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Behzad Einollahi, Mahboob Lessan-Pezeshki, Vahid Pourfarziani, Eghlim Nemati, Mohsen Nafar, Fatemeh Pour-Reza-Gholi, Mohammad Hassan Ghadyani, Fariba Samadian, Pedram Ahmadpoor, Jafar Aslani
Ann Transplant 2008; 13(4): 55-58
Background: Organ transplant recipients, on long-term graft preserving immunosuppressive therapy, are at increased risk for life threatening opportunistic fungal infections.
Material/Methods: In order to evaluate the incidence of invasive fungal infections (IFIs) and to identify the most common fungal pathogens, we conducted a retrospective study on 2410 ESRD cases undergone living kidney transplantation in three transplant centers between 1998 and 2008.
Results: IFIs developed in 21 recipients (0.87%), 17 male and 4 female. Their immunosuppression was cyclosporine based. The mean age of patients was 48±10 (ranged from 32 to 67) years. Diagnosis was made by radiological findings, positive blood or bronchoalveolar lavage (BAL) cultures and tissue biopsies. Mucormycosis was the most common cause of IFIs in population studied (n=11), followed by disseminated candidiasis (n=4), aspergillosis (n=3), nocardiasis (n=2) and histoplasmosis (n=1). Pulmonary involvement was dominant (47.6%). The treatment was successful in only 10 patients and the rest died.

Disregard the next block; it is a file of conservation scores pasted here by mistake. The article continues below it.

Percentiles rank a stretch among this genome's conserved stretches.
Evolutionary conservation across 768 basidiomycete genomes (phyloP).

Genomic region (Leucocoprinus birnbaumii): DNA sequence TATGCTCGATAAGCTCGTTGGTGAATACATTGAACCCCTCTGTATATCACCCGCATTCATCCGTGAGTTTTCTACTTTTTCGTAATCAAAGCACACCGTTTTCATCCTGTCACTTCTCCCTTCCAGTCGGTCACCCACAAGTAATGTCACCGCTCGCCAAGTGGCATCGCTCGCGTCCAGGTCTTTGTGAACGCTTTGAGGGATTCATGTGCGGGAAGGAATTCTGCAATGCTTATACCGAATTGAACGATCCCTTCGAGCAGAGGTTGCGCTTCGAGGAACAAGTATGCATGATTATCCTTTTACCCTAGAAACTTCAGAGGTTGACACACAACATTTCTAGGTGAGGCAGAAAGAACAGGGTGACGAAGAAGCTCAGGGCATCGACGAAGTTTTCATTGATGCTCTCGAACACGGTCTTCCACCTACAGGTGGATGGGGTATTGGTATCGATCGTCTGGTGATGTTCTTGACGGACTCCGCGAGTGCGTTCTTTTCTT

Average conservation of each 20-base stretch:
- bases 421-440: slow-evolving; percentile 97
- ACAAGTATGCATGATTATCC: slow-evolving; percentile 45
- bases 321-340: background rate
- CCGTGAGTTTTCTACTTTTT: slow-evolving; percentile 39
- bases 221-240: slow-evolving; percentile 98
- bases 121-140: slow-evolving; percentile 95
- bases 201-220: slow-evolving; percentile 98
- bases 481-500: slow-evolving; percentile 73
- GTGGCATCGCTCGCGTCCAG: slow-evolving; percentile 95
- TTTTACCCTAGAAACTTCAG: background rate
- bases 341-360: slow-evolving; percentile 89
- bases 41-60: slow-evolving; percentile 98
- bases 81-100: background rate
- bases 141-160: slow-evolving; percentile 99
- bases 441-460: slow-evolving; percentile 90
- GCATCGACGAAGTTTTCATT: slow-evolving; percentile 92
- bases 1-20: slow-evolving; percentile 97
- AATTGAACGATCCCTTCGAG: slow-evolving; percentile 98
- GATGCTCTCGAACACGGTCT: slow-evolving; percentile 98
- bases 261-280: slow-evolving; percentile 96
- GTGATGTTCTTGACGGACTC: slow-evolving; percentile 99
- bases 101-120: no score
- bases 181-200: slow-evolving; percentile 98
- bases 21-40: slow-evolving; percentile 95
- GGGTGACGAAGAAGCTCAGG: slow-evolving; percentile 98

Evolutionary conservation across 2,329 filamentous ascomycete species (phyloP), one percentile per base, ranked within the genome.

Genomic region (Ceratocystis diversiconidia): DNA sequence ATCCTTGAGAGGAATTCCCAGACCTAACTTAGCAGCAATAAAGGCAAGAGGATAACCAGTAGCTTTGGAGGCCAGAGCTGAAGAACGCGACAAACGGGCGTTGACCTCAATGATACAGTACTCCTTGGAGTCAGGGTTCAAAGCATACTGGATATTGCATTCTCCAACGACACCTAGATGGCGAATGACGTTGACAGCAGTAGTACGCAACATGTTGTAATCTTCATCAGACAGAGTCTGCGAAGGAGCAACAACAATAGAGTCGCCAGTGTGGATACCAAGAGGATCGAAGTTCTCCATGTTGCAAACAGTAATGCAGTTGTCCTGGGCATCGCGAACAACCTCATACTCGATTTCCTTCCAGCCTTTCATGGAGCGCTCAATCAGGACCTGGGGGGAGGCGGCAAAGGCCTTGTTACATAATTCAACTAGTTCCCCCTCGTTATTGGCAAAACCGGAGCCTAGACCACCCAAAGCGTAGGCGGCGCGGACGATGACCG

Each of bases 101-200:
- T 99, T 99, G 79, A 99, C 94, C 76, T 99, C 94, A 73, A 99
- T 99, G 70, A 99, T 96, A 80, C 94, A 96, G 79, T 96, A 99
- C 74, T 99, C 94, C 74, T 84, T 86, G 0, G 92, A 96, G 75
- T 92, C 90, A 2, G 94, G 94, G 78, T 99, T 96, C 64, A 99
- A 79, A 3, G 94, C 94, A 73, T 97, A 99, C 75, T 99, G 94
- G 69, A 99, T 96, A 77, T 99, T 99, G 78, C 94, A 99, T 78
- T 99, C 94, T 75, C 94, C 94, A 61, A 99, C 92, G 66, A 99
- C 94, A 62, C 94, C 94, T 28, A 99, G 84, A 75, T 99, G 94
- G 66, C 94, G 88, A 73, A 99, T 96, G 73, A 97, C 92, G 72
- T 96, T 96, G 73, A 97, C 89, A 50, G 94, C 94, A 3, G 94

Conclusions: In our large series of kidney transplant recipients, mucormycosis was found to be the most common cause of invasive fungal infection. Prompt diagnosis and treatment are necessary to avoid the life threatening complications and may greatly improve prognosis.